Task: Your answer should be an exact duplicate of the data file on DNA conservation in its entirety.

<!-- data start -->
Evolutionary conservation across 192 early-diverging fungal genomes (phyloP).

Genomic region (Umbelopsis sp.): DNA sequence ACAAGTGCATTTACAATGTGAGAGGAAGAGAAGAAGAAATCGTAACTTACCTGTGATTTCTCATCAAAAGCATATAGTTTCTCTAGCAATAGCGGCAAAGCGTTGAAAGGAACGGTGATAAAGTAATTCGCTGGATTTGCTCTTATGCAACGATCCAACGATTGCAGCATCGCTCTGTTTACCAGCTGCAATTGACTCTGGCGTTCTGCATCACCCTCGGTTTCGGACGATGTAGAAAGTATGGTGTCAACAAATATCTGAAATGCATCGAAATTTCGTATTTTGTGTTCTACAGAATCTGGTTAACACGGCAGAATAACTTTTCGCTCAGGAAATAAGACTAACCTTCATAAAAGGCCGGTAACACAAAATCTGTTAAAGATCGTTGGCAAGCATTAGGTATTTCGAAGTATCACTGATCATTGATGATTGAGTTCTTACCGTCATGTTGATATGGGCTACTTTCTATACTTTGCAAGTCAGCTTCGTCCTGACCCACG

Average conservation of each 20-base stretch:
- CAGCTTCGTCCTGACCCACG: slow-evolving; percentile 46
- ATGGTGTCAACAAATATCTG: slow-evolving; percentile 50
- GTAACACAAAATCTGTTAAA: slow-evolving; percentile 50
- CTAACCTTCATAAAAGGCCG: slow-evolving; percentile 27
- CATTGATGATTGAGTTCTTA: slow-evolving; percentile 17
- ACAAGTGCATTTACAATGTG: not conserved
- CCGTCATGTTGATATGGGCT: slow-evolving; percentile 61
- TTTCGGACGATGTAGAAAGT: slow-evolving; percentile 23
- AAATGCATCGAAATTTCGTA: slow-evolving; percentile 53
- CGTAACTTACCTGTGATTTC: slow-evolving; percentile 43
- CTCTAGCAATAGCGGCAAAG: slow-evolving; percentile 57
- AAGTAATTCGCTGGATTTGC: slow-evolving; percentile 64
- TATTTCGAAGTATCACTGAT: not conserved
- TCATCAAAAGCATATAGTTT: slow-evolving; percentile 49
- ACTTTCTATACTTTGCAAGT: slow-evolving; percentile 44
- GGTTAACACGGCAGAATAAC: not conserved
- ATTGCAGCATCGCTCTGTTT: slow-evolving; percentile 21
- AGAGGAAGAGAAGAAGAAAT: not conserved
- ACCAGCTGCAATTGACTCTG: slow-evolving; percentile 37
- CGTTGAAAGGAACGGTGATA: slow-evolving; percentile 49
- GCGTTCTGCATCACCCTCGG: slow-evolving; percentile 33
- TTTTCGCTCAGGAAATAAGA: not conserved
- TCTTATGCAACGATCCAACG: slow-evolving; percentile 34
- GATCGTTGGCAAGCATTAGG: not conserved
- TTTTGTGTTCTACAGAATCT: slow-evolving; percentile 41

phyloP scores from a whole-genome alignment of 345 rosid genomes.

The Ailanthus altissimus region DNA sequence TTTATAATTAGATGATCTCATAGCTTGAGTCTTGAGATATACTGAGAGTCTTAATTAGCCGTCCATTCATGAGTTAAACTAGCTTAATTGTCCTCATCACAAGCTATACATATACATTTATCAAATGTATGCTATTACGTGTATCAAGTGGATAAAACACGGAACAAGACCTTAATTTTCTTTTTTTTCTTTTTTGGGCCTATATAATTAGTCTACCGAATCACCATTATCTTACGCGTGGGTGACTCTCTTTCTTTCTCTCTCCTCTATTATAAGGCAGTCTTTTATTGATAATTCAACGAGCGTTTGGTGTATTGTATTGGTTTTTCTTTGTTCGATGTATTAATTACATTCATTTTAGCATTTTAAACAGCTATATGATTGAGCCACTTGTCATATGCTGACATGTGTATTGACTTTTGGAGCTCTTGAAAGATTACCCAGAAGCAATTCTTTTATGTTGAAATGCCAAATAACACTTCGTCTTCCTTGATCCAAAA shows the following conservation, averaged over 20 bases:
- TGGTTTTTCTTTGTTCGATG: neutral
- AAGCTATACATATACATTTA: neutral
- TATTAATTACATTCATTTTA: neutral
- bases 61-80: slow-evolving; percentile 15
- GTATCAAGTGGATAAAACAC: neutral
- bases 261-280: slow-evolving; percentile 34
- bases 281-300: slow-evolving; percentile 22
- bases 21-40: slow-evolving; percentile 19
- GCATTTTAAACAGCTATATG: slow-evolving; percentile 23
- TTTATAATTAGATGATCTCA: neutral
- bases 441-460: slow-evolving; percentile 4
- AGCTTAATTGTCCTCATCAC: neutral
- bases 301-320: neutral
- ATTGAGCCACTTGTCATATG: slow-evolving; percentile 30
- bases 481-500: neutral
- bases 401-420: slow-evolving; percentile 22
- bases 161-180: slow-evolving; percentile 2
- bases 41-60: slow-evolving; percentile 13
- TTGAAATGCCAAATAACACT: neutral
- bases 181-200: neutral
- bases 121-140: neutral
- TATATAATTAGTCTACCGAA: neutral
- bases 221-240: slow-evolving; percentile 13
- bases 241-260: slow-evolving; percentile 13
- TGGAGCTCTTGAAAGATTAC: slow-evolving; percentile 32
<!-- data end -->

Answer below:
Evolutionary conservation across 192 early-diverging fungal genomes (phyloP).

Genomic region (Umbelopsis sp.): DNA sequence ACAAGTGCATTTACAATGTGAGAGGAAGAGAAGAAGAAATCGTAACTTACCTGTGATTTCTCATCAAAAGCATATAGTTTCTCTAGCAATAGCGGCAAAGCGTTGAAAGGAACGGTGATAAAGTAATTCGCTGGATTTGCTCTTATGCAACGATCCAACGATTGCAGCATCGCTCTGTTTACCAGCTGCAATTGACTCTGGCGTTCTGCATCACCCTCGGTTTCGGACGATGTAGAAAGTATGGTGTCAACAAATATCTGAAATGCATCGAAATTTCGTATTTTGTGTTCTACAGAATCTGGTTAACACGGCAGAATAACTTTTCGCTCAGGAAATAAGACTAACCTTCATAAAAGGCCGGTAACACAAAATCTGTTAAAGATCGTTGGCAAGCATTAGGTATTTCGAAGTATCACTGATCATTGATGATTGAGTTCTTACCGTCATGTTGATATGGGCTACTTTCTATACTTTGCAAGTCAGCTTCGTCCTGACCCACG

Average conservation of each 20-base stretch:
- CAGCTTCGTCCTGACCCACG: slow-evolving; percentile 46
- ATGGTGTCAACAAATATCTG: slow-evolving; percentile 50
- GTAACACAAAATCTGTTAAA: slow-evolving; percentile 50
- CTAACCTTCATAAAAGGCCG: slow-evolving; percentile 27
- CATTGATGATTGAGTTCTTA: slow-evolving; percentile 17
- ACAAGTGCATTTACAATGTG: not conserved
- CCGTCATGTTGATATGGGCT: slow-evolving; percentile 61
- TTTCGGACGATGTAGAAAGT: slow-evolving; percentile 23
- AAATGCATCGAAATTTCGTA: slow-evolving; percentile 53
- CGTAACTTACCTGTGATTTC: slow-evolving; percentile 43
- CTCTAGCAATAGCGGCAAAG: slow-evolving; percentile 57
- AAGTAATTCGCTGGATTTGC: slow-evolving; percentile 64
- TATTTCGAAGTATCACTGAT: not conserved
- TCATCAAAAGCATATAGTTT: slow-evolving; percentile 49
- ACTTTCTATACTTTGCAAGT: slow-evolving; percentile 44
- GGTTAACACGGCAGAATAAC: not conserved
- ATTGCAGCATCGCTCTGTTT: slow-evolving; percentile 21
- AGAGGAAGAGAAGAAGAAAT: not conserved
- ACCAGCTGCAATTGACTCTG: slow-evolving; percentile 37
- CGTTGAAAGGAACGGTGATA: slow-evolving; percentile 49
- GCGTTCTGCATCACCCTCGG: slow-evolving; percentile 33
- TTTTCGCTCAGGAAATAAGA: not conserved
- TCTTATGCAACGATCCAACG: slow-evolving; percentile 34
- GATCGTTGGCAAGCATTAGG: not conserved
- TTTTGTGTTCTACAGAATCT: slow-evolving; percentile 41

phyloP scores from a whole-genome alignment of 345 rosid genomes.

The Ailanthus altissimus region DNA sequence TTTATAATTAGATGATCTCATAGCTTGAGTCTTGAGATATACTGAGAGTCTTAATTAGCCGTCCATTCATGAGTTAAACTAGCTTAATTGTCCTCATCACAAGCTATACATATACATTTATCAAATGTATGCTATTACGTGTATCAAGTGGATAAAACACGGAACAAGACCTTAATTTTCTTTTTTTTCTTTTTTGGGCCTATATAATTAGTCTACCGAATCACCATTATCTTACGCGTGGGTGACTCTCTTTCTTTCTCTCTCCTCTATTATAAGGCAGTCTTTTATTGATAATTCAACGAGCGTTTGGTGTATTGTATTGGTTTTTCTTTGTTCGATGTATTAATTACATTCATTTTAGCATTTTAAACAGCTATATGATTGAGCCACTTGTCATATGCTGACATGTGTATTGACTTTTGGAGCTCTTGAAAGATTACCCAGAAGCAATTCTTTTATGTTGAAATGCCAAATAACACTTCGTCTTCCTTGATCCAAAA shows the following conservation, averaged over 20 bases:
- TGGTTTTTCTTTGTTCGATG: neutral
- AAGCTATACATATACATTTA: neutral
- TATTAATTACATTCATTTTA: neutral
- bases 61-80: slow-evolving; percentile 15
- GTATCAAGTGGATAAAACAC: neutral
- bases 261-280: slow-evolving; percentile 34
- bases 281-300: slow-evolving; percentile 22
- bases 21-40: slow-evolving; percentile 19
- GCATTTTAAACAGCTATATG: slow-evolving; percentile 23
- TTTATAATTAGATGATCTCA: neutral
- bases 441-460: slow-evolving; percentile 4
- AGCTTAATTGTCCTCATCAC: neutral
- bases 301-320: neutral
- ATTGAGCCACTTGTCATATG: slow-evolving; percentile 30
- bases 481-500: neutral
- bases 401-420: slow-evolving; percentile 22
- bases 161-180: slow-evolving; percentile 2
- bases 41-60: slow-evolving; percentile 13
- TTGAAATGCCAAATAACACT: neutral
- bases 181-200: neutral
- bases 121-140: neutral
- TATATAATTAGTCTACCGAA: neutral
- bases 221-240: slow-evolving; percentile 13
- bases 241-260: slow-evolving; percentile 13
- TGGAGCTCTTGAAAGATTAC: slow-evolving; percentile 32